The Stop and Scan Process

1. An Offence - Officer’s discretion as to what constitutes an offence, littering or traffic offences count. 

2. Scan - Officer judges whether the person is 'who they say they are' based on looking at them

3. Search - Officer can search the criminal database and/or the Home Office database

4. Home Office Flag - A flag is returned if there is any activity associated with the person, eg if they have a visa

5. Call Home Office - If a flag is returned, the officer must call Home Office Command and Control

6. Detention - Home Office enforcement may then put the person in indefinite detention, or deport them.

View this process diagram as a pdf instead.

Our Questions for police implementing mobile fingerprint scanning:

  • What controls are in place to guard against racial profiling?
  • What was the racial demographic of those stopped in the pilot?
  • What types of offences have merited a stop, with what frequency?
  • If the officer deemed an offence to have taken place amid a group, how many people from each group were asked for ID and scanned?
  • How will police contain the risk of innocent citizens having fingerprints taken? What level of offence merits such an invasion of citizen privacy and potential consequences?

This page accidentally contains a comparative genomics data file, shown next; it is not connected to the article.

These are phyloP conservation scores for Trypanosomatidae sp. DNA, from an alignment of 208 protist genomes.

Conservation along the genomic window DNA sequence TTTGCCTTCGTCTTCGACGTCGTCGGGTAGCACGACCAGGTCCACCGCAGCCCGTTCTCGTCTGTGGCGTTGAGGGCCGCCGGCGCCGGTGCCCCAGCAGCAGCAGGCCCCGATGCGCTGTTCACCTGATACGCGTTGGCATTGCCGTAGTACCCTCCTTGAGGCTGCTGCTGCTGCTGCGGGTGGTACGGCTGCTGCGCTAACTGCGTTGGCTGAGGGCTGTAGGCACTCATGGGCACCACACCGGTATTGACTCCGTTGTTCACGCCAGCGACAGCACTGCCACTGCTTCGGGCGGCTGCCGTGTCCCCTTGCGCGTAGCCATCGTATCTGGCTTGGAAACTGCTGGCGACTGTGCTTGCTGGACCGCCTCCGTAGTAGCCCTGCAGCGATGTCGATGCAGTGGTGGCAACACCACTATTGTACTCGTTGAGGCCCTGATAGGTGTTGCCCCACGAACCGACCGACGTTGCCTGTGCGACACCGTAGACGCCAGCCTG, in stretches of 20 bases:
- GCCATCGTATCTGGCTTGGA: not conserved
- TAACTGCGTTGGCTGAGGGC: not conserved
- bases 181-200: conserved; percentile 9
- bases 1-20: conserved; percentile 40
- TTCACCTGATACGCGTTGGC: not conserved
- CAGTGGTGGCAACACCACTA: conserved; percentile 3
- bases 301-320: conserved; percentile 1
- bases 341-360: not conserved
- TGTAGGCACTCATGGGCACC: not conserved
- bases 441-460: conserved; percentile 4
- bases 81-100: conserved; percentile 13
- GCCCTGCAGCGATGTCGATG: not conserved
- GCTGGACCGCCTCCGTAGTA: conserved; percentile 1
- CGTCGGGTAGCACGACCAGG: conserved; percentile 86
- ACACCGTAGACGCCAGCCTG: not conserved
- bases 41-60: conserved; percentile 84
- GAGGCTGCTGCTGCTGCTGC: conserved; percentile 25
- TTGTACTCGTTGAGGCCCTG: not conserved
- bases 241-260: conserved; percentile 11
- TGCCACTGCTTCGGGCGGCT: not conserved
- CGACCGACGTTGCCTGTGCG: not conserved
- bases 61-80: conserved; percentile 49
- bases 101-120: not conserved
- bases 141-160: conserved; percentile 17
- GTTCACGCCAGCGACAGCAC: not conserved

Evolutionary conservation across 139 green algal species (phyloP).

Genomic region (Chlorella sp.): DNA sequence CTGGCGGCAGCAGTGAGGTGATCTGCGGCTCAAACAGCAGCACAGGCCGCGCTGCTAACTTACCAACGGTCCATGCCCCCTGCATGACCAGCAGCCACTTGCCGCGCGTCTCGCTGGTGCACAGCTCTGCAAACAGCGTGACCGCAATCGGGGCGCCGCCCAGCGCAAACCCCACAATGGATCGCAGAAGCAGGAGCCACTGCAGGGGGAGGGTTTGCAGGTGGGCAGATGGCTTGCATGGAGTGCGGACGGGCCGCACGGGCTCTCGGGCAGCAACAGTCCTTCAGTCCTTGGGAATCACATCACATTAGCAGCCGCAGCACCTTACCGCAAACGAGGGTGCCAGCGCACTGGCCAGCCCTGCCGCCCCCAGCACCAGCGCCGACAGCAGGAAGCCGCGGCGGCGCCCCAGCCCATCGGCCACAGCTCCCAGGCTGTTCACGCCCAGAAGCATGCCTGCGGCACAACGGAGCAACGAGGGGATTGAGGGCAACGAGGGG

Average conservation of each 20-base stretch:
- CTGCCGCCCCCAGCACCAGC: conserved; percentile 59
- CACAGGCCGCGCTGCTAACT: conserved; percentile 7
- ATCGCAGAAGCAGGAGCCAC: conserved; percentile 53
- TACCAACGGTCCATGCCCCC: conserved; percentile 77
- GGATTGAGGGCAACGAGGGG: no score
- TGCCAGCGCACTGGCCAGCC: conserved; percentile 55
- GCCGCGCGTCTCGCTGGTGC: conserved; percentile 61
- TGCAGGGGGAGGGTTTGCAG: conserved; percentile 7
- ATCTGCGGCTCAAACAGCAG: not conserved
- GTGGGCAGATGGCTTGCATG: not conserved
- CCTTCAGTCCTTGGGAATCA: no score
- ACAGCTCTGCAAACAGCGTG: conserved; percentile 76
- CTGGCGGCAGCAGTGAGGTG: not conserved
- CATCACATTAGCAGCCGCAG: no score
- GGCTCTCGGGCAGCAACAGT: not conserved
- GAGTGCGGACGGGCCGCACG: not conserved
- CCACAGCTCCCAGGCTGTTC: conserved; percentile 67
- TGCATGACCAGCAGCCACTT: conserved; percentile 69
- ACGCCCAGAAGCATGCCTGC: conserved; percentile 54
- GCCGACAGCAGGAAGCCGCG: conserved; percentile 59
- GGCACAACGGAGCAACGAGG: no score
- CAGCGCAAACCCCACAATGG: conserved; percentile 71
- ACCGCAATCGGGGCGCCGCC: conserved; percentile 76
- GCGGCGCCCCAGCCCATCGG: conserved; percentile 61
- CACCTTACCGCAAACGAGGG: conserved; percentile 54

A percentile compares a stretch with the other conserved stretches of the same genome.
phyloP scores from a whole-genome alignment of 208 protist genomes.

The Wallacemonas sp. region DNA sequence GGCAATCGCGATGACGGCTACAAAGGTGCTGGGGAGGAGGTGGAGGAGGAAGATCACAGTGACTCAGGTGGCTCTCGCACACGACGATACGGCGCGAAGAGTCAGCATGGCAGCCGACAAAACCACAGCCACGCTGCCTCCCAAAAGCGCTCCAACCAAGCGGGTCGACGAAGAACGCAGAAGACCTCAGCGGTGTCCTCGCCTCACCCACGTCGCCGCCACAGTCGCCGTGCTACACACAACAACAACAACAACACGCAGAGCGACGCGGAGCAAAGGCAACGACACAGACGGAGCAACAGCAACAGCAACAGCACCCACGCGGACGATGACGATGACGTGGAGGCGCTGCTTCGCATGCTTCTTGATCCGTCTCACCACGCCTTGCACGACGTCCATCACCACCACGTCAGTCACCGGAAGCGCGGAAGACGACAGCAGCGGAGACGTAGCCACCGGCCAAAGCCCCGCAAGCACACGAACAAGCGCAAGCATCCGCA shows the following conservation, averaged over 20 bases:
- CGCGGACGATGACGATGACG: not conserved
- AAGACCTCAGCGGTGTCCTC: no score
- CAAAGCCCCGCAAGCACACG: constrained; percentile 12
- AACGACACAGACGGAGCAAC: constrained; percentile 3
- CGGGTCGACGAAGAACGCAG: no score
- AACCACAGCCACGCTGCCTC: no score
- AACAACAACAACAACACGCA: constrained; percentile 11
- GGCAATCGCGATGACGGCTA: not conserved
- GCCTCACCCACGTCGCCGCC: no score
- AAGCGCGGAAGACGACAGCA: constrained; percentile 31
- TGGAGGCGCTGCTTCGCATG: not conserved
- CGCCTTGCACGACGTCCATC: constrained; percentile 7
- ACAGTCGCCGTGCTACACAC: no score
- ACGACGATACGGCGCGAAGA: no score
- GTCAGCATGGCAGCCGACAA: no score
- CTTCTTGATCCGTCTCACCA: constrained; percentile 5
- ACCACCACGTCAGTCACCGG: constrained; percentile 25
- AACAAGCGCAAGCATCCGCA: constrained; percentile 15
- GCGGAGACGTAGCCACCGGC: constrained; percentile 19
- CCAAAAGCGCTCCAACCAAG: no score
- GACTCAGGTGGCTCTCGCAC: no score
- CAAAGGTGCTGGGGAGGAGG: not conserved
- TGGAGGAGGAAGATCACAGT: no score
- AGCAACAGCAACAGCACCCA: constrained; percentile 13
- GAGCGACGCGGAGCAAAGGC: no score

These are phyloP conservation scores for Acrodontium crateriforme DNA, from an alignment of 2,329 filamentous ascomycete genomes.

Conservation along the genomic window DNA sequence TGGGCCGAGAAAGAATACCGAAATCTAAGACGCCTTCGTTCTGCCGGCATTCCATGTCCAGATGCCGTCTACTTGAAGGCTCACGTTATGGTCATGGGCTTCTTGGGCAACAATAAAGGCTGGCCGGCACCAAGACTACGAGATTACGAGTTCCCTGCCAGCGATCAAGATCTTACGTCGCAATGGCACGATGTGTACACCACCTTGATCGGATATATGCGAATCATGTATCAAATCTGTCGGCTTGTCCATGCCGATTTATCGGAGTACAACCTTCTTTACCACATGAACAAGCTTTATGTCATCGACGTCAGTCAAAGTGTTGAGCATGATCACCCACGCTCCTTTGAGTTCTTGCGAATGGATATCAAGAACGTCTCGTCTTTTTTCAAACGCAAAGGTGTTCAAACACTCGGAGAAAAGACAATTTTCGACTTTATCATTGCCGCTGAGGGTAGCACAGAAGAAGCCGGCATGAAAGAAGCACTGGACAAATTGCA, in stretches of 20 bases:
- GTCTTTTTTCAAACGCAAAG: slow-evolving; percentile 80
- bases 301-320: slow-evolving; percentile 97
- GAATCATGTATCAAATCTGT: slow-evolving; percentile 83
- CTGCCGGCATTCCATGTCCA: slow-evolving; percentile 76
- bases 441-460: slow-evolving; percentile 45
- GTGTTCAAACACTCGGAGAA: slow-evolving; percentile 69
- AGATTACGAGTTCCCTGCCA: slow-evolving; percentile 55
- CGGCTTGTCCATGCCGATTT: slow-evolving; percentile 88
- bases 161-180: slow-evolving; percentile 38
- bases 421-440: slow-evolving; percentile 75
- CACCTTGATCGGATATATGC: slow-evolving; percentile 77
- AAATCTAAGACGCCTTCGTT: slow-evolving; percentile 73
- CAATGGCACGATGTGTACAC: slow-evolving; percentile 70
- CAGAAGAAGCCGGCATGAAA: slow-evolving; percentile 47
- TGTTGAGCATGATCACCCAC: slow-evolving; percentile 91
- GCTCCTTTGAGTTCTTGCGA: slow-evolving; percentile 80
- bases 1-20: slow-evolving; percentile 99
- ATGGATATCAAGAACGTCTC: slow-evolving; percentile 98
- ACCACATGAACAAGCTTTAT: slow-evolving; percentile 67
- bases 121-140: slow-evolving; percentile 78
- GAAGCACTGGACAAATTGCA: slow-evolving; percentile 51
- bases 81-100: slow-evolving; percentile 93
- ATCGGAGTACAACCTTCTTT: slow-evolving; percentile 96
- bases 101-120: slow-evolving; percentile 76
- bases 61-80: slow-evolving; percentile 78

• How can an officer make this judgement call without racial profiling and/or transphobia?
  • What audit trail is left of the stop and scan on the database?
  • What traces persist from scans on the national criminal and Home Office databases?
  • How can scanning prints in the field be justified when the person isn’t under arrest?
  • What % of search results actually indicates something meaningful about the person’s status?
  • How many people who are not deemed ‘foreign national offenders’ but who have Home Office database flags have been reported? In what circumstances would they not be reported?
  • How can a database with independently-judged data flaws be used for border control purposes?
  • How many people have been detained or deported as a result of this process?
  • What was the racial demographic of these people?
  • What were the offences that led to their incarceration or removal?
  • How are people from Black, Brown and migrant communities meant to access police help for matters like domestic violence when they know there’s a risk this could happen to them? What does that mean for their vulnerability to harm?
  • How well do police understand the holistic impact of this new measure on their communities?